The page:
Petersburg Medical Center staff, from a variety of departments, received training last Thursday that aims to change the way staff solves problems to improve service quality.
Called Lean training, aspects of the method have been around since the early 1900s but it was popularized and made famous by the Toyota Motor Company. It isn’t as much a how-to guide as it is a continual problem solving process unique to the respective organization that implements it. Lean principles have been successfully transitioned into health care.
Anners Wennerstrom, Director of Operational Excellence at Providence Health & Services Alaska, was one of two experts who conducted the training session. He said today’s healthcare environment warrants adaptation.
“There’s so many different things that are tugging at us in healthcare today it’s a little bit hard to focus, frankly,” Wennerstrom said. “We’ve got new reimbursement models, changing demographics and changing regulatory requirements, we get pulled in a lot of different directions.”
Ultimately, he pointed out, the patient is always the sole consideration when it comes to solving a problem and running an effective hospital.
“What are the steps that we take to take care of this person and add value?” Wennerstrom asked. “What’s our process step by step? And then we study those steps to identify; where do we add value, where do we not. Can we remove the work that doesn’t add value?”
Lean encourages high-level managers to relinquish some control to lower echelon employees—those who Wennerstrom said are closer to an issue and therefore more apt to solve it. This means getting everyone involved meaning an employee in physical therapy needs to be willing and able to assist with a problem in the emergency room.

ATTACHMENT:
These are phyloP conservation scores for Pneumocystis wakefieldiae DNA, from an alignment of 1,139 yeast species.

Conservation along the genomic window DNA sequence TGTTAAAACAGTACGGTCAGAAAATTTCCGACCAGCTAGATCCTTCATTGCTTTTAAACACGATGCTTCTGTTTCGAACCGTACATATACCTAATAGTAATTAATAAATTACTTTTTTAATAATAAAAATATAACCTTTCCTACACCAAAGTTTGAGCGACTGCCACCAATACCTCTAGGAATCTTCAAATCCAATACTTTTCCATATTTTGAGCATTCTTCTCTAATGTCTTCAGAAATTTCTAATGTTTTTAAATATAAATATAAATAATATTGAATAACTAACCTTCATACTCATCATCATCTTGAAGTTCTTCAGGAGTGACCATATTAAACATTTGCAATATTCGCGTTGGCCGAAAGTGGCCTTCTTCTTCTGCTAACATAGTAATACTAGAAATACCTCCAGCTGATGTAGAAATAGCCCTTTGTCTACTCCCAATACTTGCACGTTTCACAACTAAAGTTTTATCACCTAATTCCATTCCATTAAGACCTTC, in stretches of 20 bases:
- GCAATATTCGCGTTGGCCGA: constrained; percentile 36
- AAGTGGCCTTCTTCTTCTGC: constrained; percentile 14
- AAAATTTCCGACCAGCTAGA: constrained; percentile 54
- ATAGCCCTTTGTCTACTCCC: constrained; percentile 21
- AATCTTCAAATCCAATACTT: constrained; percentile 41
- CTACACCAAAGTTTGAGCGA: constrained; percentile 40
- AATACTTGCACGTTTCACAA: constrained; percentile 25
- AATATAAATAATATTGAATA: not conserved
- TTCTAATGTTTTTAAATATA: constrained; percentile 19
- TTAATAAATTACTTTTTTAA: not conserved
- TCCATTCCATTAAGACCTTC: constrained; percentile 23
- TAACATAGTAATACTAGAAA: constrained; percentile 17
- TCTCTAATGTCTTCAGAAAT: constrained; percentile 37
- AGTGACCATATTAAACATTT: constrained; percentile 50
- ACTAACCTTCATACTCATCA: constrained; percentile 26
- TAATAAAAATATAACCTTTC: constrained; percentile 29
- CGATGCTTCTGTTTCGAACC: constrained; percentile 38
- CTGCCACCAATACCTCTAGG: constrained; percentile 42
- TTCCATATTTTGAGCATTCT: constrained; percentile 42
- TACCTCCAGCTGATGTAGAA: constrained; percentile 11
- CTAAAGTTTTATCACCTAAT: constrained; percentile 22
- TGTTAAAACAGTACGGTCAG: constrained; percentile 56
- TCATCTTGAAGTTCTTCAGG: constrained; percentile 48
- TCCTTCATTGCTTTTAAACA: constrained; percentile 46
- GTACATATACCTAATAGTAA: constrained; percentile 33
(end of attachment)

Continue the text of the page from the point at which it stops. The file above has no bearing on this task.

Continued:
And that’s the case at PMC. One of the specific issues dealt with during the training session was how to better recoup losses from wasted supplies. Items such as sutures, gauze pads, and other dressings aren’t always tracked and included in billing.
Physical Therapist Kaitlin Duross said the training encouraged her to think about the hospital as a collective unit rather than split up into individual departments.
“I didn’t think I would have to be involved in figuring out a problem in the ER,” Duross said.
But she’s looking forward to working with all the staff and implementing new strategies.
“It’s going to be fun,” Duross said. “We’re going to learn a lot and problem solve a lot and argue about some things but ultimately it’s going to better the hospital and that’s what we want.”
Representatives from multiple departments attended the session and grant funding from Alaska State Hospital Nursing Home Association paid for the training.